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Electrical demonstration by Frenchman J.A. Nollet.

Electrical demonstration by Frenchman J.A. Nollet.

H414/0063

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64.2 MB (5.4 MB compressed)

5096 x 4404 pixels

43.2 x 37.3 cm ⏐ 17.0 x 14.7 in (300dpi)

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Credit

SCIENCE PHOTO LIBRARY SCIENCE PHOTO LIBRARY

Caption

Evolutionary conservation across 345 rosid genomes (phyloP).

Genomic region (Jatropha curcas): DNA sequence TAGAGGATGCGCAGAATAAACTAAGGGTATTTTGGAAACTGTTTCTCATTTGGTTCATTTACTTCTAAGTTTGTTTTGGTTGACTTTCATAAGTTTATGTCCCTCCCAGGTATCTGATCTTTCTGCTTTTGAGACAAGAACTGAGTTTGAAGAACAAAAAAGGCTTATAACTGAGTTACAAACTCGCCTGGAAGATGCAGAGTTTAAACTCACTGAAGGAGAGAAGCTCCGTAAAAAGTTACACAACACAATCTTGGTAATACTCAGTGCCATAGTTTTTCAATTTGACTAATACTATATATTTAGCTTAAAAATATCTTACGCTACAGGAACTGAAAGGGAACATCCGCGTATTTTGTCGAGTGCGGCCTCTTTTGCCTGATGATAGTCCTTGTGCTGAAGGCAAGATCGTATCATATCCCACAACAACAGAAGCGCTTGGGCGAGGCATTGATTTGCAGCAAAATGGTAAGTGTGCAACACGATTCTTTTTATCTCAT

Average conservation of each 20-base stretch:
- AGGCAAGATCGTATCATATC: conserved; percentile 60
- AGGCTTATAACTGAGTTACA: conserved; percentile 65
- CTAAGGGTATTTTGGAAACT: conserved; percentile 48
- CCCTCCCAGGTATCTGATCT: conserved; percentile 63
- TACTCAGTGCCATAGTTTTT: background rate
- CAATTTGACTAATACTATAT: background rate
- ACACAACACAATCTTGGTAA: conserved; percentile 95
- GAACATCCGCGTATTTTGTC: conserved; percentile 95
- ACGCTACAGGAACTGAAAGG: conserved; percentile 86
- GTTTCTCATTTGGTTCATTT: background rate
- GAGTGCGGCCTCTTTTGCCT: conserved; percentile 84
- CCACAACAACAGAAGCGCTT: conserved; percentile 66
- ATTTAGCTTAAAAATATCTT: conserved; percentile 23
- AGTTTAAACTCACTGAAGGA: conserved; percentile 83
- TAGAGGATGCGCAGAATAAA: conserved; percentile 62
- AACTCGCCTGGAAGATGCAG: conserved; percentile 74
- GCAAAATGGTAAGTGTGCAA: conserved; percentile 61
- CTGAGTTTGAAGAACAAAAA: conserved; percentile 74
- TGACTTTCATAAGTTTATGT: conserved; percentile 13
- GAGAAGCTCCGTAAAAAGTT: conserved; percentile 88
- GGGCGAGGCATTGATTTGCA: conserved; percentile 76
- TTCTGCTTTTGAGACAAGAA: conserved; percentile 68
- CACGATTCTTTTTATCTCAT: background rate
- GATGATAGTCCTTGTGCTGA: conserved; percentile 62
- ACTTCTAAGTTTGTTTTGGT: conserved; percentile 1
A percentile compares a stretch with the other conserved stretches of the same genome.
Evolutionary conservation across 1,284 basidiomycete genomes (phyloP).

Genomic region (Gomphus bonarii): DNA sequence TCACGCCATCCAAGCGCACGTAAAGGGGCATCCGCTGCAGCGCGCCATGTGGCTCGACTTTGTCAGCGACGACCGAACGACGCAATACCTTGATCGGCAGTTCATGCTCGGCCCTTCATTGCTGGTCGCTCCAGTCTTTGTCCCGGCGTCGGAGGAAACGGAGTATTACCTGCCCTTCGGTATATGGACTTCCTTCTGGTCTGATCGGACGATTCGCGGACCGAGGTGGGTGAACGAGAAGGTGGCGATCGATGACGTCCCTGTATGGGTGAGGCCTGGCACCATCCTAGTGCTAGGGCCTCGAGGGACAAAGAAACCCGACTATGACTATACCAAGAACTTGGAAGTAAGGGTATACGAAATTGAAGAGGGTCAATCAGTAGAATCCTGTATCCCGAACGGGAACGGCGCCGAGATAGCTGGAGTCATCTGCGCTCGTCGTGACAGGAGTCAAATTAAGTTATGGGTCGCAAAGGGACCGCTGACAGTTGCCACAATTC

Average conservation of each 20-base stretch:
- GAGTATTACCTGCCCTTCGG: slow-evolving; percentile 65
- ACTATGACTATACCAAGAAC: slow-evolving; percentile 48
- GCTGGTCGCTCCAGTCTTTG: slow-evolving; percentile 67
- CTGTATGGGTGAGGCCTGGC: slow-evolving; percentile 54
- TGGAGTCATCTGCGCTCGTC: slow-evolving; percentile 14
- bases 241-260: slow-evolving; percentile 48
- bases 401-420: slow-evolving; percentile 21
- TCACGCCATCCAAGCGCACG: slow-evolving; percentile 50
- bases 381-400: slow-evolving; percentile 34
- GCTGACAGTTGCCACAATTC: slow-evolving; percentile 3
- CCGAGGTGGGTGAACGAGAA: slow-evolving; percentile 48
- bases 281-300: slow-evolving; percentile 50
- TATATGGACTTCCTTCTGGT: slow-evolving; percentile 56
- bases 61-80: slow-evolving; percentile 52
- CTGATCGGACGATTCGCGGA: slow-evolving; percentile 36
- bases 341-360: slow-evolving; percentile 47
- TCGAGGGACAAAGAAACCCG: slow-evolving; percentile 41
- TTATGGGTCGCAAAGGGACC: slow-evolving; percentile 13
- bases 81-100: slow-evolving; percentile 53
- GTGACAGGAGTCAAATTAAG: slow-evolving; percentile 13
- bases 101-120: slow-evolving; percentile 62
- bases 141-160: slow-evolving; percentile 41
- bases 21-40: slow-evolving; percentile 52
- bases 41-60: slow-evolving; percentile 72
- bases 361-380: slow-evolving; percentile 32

J.A. Nollet. Abbe [abbot] Jean Antoine Nollet (1700-1770), French physicist (second from left), performs an electricity experiment in 1750. In his right hand he is holding a Leyden jar, a device for containing electrical charge. The troopers seen with him are in a circle and holding hands. When the circle was completed an electrical shock passed instantaneously around the circle. Nollet demonstrated this with 180 troopers before King Louis XV; he later used up to 700 monks who 'outrivalled a corps de ballet in spontaneity of leaping'. In 1746 Nollet proposed the theory of effluence and affluence, claiming that electricity flowed in and out through two sets of body pores.

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